Our world is lurking with curses. We don’t know how many of them are real but they are kind of eerie. For instance, the Curse of The Ice Mummy and Tamerlane’s Curse we wrote about before, are at least pretty scary if not true. However, we barely have any way to verify their authenticity. One such popular curse is the Curse of the Pharaoh or King Tutankhamen’s Curse. Tutankhamen was the King of Egypt and lived between 1343 and 1323 B.C. He was known as the ‘Boy King’ because he became King when he was only 10 years old. The tomb of Tutankhamen was from the Valley of the Kings. It is the same valley which is popular as the famed ‘City of the Dead’.
After the tomb of King Tutankhamen was found, stories of an age old curse unleashing wrath began to spread. Stories began to spread that those who will disturb the final resting place of King Tutankhamen, the ‘mummy’s curse’ will unleash on them. What really triggered the rumors? What really happened? Did people die? How many of them died? There must be at least a dozen questions that you are pondering on right now. So, let’s not waste any more time and find out 12 interesting facts about Tutankhamen’s Curse or the ‘Mummy’s Curse’.
1. On 17th February, 1923, chief archeologist Howard Carter and his team invited at least 20 guests in an antechamber located deep underneath the City of the Dead or the Valley of the Kings to unseal the burial chamber of King Tutankhamen.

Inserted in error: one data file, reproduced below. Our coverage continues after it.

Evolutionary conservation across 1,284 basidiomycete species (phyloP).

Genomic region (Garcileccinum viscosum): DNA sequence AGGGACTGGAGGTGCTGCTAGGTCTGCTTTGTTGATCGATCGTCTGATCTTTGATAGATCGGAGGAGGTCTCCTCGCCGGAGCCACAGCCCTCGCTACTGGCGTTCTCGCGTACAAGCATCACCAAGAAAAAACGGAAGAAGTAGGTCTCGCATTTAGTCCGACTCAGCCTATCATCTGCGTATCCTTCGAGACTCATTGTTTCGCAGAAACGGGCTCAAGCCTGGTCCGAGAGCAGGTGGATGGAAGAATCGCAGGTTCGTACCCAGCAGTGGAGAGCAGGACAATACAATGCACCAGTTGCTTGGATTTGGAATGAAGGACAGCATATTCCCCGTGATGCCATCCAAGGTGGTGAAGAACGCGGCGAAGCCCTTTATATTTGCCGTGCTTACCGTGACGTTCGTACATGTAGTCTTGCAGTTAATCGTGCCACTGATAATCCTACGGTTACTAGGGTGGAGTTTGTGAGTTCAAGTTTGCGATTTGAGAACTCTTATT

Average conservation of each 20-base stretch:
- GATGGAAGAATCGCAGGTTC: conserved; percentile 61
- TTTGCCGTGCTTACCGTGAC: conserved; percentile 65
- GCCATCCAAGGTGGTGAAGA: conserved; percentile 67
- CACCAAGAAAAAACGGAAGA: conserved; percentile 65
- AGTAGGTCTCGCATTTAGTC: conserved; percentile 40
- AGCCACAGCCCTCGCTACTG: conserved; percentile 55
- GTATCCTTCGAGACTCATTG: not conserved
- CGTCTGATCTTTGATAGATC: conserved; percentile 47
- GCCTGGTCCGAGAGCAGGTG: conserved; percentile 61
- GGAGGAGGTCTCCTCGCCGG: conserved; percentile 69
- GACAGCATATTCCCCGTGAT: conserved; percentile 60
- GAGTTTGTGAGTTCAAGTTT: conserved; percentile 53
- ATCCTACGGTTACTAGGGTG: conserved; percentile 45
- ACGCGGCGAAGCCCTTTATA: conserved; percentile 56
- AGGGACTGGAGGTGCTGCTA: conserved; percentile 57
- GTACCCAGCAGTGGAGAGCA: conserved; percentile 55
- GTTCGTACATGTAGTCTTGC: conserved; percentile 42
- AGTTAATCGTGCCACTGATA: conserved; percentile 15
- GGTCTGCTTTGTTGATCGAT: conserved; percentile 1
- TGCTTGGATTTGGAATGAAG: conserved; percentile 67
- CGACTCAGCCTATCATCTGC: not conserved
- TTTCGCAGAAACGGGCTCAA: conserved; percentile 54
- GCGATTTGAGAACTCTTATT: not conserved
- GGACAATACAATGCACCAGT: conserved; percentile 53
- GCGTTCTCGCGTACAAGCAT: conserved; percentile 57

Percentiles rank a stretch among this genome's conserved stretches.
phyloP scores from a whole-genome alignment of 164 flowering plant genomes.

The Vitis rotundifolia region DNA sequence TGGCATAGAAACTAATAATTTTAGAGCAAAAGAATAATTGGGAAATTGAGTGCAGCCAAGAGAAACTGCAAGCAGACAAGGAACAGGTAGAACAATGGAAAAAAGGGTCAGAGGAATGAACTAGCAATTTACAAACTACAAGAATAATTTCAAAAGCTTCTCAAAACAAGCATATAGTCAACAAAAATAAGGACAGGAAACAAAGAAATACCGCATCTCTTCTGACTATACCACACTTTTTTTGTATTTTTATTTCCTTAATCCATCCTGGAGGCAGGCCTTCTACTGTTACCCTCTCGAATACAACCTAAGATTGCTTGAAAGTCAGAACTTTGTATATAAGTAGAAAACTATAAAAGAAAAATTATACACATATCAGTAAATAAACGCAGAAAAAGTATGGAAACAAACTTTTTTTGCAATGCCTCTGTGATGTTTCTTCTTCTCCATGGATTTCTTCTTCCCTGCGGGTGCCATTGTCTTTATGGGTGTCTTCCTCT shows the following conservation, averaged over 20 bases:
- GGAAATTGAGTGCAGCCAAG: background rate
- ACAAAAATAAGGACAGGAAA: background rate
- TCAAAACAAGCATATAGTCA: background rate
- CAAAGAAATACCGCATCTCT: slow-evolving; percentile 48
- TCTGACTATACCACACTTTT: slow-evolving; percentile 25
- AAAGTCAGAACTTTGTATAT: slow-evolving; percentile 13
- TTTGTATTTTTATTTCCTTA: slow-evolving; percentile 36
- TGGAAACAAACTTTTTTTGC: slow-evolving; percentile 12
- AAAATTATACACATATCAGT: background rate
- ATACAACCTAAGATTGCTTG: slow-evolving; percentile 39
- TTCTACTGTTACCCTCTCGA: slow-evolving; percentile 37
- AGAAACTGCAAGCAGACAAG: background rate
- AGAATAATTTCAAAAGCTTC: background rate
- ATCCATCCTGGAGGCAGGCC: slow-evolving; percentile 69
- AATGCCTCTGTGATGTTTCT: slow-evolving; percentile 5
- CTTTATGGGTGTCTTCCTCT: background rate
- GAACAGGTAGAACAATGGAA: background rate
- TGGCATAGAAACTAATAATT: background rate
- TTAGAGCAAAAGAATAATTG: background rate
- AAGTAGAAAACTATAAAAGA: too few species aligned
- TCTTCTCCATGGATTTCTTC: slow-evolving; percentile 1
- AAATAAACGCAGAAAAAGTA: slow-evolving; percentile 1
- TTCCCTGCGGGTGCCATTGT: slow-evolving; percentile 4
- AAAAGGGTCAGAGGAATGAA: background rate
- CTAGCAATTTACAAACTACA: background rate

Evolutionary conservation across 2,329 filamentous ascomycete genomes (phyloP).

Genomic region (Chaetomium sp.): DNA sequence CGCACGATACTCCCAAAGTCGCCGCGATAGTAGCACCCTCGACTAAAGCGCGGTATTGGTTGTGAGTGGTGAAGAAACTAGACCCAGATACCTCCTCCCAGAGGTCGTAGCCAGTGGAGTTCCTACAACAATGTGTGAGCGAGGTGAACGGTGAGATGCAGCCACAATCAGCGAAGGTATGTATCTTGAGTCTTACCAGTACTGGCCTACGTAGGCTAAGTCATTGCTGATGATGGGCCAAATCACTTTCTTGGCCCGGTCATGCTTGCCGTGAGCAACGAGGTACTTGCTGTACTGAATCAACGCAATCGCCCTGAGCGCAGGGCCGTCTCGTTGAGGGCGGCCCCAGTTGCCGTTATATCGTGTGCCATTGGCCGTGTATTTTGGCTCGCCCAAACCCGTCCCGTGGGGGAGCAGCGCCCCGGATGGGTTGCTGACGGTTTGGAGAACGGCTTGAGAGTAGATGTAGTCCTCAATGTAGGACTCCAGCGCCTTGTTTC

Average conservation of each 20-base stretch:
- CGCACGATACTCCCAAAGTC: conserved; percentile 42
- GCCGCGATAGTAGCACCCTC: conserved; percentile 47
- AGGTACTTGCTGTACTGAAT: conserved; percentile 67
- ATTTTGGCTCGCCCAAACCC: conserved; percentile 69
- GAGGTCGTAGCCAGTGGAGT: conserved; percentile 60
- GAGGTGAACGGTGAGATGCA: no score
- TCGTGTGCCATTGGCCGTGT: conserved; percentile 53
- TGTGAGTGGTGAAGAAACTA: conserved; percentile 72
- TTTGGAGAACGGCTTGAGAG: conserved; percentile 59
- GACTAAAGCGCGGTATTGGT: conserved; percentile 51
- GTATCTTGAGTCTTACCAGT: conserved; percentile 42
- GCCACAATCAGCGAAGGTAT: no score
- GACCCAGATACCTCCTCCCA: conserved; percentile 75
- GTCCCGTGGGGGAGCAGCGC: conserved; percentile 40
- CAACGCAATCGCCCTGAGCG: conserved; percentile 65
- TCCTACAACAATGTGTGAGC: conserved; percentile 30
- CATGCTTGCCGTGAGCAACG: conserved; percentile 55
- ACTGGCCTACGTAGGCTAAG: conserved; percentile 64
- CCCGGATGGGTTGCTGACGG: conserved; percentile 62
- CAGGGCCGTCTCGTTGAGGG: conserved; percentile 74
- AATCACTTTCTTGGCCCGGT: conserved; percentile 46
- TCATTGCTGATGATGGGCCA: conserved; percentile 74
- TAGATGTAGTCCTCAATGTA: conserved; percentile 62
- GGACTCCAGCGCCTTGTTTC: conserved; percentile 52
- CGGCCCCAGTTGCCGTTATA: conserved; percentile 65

2. Carter invited 20 archeologists and Egyptian dignitaries for the event. It was important because most of other tombs of Egyptian Kings and Queens had been looted before but King Tutankhamen’s tomb was virtually inaccessible because it lay safely for millennia underneath an ancient construction project debris.
3. Tomb thieves did manage to enter the tomb but failed to go beyond the second shrine of burial chamber.
4. As all the invited guests stood fast and waited with utter patience, Carter, after 10 minutes of hard labor, eventually created a hole which was just big enough for the spectators to peek through and take a look inside the chamber.
5. What they saw was light bouncing off a golden shrine inside the chamber. Follow this link to learn how the discovery progressed.
6. Following the discovery, Carter and his men worked for several years to unearth a cache of treasures that amazed the world.
7. That’s the good part of the story but something horrible was waiting. By the end March, 1923, Mari Corelli went on to publish a warning stating that anyone who entered the sealed tomb would face dire consequences. The question is, ‘why at all did she give this warning?’ It is being said that a canary – Carter’s pet was killed by the Cobra after he discovered Tutankhamen’s tomb.
8. In ancient Egypt, the cobras were looked upon as goddess Wadjet and was considered to be the protectors of Pharaohs.